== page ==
Full bloom

When the weather heats up, the flowers come at you fast. Sometimes it seems like a plant will grow six inches overnight. The dahlias we planted a few weeks ago are already blooming. The sweet peas are taller than me. The hydrangeas that once looked like a lackluster group of sticks are now full of blossoms. July is when the gardens start to hit their stride.

Those tall sweet peas in the Garden of Hope have been in bloom for a couple of weeks now, and I am still in love with them. Their soft fragrance is enough to make me stop and take a deep breath. They also remind me how we are all connected. The veining in the petals of sweet pea ‘Fire and Ice’ (Lathyrus odoratus) below illustrates its dependence on this earth for life. The plant draws up water and nutrients from the soil that reach all the way to the newest petals forming. The earth is life. The way we treat the garden directly impacts all of the flowers (and bees that feed on the flowers).

Sweet Pea ‘Fire and Ice’ (Lathyrus odoratus)

Not far away from the sweet peas, the many blue tones of bachelor buttons ‘Classic Fantastic’ lean out into the gravel path. I started these in plug trays in the greenhouse, then we hardened them off and planted them out in the Cutting Garden in early spring. Anyone who has ever grown anything from seed to blossom will know that sense of satisfaction seeing a plant bloom beautifully. Participating in the full process of seed to flower is something I consider to be one of the best parts of gardening (although please forgive me if I say that about all of gardening).

This reminds me that every action I take along the way impacts the growth and health of the plants. Our actions in the gardens have a cumulative impact. We cannot treat the soil poorly or forget to water or put the plants under a bench with no light. They need the proper conditions to thrive.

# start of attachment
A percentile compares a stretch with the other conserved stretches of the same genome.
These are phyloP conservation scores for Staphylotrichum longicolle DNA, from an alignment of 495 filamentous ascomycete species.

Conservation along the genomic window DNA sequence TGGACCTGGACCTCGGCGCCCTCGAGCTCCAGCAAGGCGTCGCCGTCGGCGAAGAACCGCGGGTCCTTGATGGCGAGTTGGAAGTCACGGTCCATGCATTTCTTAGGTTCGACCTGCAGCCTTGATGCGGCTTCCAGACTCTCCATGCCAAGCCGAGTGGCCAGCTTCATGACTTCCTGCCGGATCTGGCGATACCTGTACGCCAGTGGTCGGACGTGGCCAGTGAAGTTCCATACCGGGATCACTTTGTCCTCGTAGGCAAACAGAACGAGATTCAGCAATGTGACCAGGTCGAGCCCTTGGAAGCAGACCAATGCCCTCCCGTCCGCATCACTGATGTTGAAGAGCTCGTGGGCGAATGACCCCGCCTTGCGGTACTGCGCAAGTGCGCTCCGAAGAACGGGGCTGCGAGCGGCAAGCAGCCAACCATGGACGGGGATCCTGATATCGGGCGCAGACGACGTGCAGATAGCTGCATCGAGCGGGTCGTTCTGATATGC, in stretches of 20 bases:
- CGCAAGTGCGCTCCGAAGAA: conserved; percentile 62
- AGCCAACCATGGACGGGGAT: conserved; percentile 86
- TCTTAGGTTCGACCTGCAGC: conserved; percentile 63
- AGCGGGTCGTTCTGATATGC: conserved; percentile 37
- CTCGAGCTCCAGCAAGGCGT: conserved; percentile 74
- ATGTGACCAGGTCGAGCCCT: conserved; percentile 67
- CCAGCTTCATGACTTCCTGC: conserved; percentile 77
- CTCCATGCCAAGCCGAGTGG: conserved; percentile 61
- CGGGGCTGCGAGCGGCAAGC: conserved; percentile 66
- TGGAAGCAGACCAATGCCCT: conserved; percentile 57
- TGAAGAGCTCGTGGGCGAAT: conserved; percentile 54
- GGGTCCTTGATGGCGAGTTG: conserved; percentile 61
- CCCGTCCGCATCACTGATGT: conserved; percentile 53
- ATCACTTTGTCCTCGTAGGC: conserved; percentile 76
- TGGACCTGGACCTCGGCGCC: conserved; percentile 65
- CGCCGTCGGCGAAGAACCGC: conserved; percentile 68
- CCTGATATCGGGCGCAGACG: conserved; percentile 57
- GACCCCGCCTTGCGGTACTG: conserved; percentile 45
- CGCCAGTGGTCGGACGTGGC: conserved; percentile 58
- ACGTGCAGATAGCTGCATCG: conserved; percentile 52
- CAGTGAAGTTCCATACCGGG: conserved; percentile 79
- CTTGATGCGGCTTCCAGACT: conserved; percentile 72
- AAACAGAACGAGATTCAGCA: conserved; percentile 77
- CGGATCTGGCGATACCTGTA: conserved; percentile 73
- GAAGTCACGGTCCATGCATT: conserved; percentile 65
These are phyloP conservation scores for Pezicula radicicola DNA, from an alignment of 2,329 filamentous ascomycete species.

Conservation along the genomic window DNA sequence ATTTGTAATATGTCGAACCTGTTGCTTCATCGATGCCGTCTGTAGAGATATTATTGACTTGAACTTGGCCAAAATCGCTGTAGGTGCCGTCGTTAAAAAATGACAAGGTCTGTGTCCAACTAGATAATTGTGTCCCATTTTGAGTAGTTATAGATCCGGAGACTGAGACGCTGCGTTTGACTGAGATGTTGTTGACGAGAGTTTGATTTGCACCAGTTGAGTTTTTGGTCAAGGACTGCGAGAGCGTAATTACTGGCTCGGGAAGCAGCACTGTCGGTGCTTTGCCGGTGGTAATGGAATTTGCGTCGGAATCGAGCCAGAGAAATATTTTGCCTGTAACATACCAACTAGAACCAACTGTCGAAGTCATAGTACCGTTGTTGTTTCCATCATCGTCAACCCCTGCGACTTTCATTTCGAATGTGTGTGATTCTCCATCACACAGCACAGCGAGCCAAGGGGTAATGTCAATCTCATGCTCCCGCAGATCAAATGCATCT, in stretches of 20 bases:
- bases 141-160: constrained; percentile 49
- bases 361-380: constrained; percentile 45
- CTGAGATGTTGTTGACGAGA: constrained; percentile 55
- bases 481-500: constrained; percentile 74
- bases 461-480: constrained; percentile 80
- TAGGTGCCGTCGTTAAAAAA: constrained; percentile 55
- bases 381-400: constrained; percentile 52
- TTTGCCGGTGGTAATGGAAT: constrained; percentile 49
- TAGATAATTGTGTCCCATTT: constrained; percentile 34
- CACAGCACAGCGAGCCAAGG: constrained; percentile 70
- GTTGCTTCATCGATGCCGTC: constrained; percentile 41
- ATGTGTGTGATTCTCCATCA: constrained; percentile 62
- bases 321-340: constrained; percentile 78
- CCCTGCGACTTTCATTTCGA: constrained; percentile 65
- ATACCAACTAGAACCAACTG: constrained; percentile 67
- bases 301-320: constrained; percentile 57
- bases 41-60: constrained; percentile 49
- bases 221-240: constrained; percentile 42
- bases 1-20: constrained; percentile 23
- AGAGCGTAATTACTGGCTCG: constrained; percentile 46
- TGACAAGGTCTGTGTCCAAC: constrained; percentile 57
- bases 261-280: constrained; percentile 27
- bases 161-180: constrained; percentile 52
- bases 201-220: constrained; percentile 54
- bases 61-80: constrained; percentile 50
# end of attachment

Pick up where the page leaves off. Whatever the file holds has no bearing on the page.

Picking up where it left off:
bachelor’s buttons (Centaurea cyanus ‘Classic Fantastic)

Not all of our interesting plants are done from seed. This perennial meadowsweet currently in flower near the path in the Rose Garden was purchased last year from Issima nursery (you can find their website here). It is so soft and sweet. The perfect match for the romance of the Rose Garden. I have visited Issima and find the joy and excitement Ed and Taylor have for their plants to be infectious. When plants are grown with care, it is evident for years and years.

Meadowsweet (Filipendula purpurea ‘Pink Dreamland’)

From soft and sweet, to classic summer blooms. Hydrangea ‘Alpengluhen’ (AKA ‘Glowing Embers’) brings a stunning welcome to July. When the hydrangeas bloom, I know we are truly in summer (as if last week’s slew of humid 90 degree days wasn’t enough). These large blossoms are a long-lived garden plant. Even once their bloom has past, the spent flowers hang on and make lovely additions to dried arrangements.

Hydrangea macrophylla ‘Alpengluhen’

There are so many places around the property worthy of a highlight this time of year. These select photos are here to entice and inspire you in your own garden. Will you start flowers from seed next year? Will you support a local nursery? Will you take a moment to think about the impact we have on this earth in our gardens? Whatever you choose, I know you will find beauty in the garden.

Gardening is a privilege that we can all participate in together. Each of our gardens is connected whether we realize it or not. Birds, bees, and bunnies don’t know where our boundary lines are drawn. They only know this earth that supports them. May we garden with this in mind, always.